“Salvation is of the Lord,” in the application of it.“No,” says the Arminian, “it is not; salvation is of the Lord, inasmuch as he does all for man that he can do; but there is something that man must do, which if he does not do, he must perish.” That is the Arminian way of salvation. I thought of this very theory of salvation when I stood by the side of that window of Carisbrooke Castle, out of which King Charles, of unhappy and unrighteous memory, attempted to escape. I read in the guide book that everything was provided for his escape; his followers had means at the bottom of the wall to enable him to fly across the country, and on the coast they had their boats lying ready to take him to another land; in fact, everything was ready for his escape. But here was the important circumstance; his friends had done all they could; he was to do the rest; but that doing the rest was just the point and brunt of the battle.It was to get out of the window, out of which he was not able to escape by any means, so that all his friends did for him went for nothing, so far as he was concerned. So with the sinner. If God had provided every means of escape, and only required him to get out of his dungeon, he would have remained there to all eternity. Why, is not the sinner by nature dead in sin? And if God requires him to make himself alive, and then afterwards he will do the rest for him, then verily, my friends, we are not so much obliged to God as we had thought; for if he requires so much as that of us, and we can do it, we can do the rest without his assistance.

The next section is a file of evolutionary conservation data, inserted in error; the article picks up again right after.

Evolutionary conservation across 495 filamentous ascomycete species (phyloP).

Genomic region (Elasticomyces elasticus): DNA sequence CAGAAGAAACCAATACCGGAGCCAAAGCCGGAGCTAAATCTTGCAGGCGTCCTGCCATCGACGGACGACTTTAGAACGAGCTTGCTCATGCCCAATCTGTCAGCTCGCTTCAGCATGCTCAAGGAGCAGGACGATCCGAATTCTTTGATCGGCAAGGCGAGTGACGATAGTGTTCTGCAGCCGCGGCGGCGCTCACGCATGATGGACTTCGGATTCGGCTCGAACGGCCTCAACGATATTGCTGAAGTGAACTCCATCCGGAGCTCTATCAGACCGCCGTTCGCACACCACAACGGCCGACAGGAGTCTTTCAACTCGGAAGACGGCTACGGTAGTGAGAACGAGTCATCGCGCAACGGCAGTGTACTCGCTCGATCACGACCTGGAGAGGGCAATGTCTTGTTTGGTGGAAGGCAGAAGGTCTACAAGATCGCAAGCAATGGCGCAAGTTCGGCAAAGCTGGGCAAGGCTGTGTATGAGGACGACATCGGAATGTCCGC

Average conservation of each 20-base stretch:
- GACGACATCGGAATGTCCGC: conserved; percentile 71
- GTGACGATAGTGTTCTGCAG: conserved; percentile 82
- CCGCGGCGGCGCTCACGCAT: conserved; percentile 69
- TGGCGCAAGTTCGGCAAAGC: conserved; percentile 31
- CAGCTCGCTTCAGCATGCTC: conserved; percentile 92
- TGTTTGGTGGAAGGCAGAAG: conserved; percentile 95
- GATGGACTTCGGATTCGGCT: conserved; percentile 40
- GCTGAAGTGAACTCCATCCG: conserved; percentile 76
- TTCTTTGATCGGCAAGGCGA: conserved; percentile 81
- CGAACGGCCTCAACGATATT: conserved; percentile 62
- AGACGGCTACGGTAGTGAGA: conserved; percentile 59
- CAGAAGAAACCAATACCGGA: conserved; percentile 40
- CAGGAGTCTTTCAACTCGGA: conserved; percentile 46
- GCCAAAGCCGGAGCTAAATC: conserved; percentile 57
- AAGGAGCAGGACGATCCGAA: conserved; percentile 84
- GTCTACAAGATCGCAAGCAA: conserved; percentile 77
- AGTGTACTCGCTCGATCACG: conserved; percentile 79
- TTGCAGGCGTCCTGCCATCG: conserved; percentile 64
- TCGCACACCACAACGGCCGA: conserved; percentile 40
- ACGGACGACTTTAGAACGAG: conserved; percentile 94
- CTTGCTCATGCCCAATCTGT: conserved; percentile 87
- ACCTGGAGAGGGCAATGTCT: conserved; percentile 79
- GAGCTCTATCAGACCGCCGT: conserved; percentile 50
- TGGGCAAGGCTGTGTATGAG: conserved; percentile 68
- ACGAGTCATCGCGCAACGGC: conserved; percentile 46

For meditation: The converted are alive and can open the door to the Saviour (Revelation 3:20); but he had to open it himself the first time when they were still unbelieving and dead (Acts 16:14).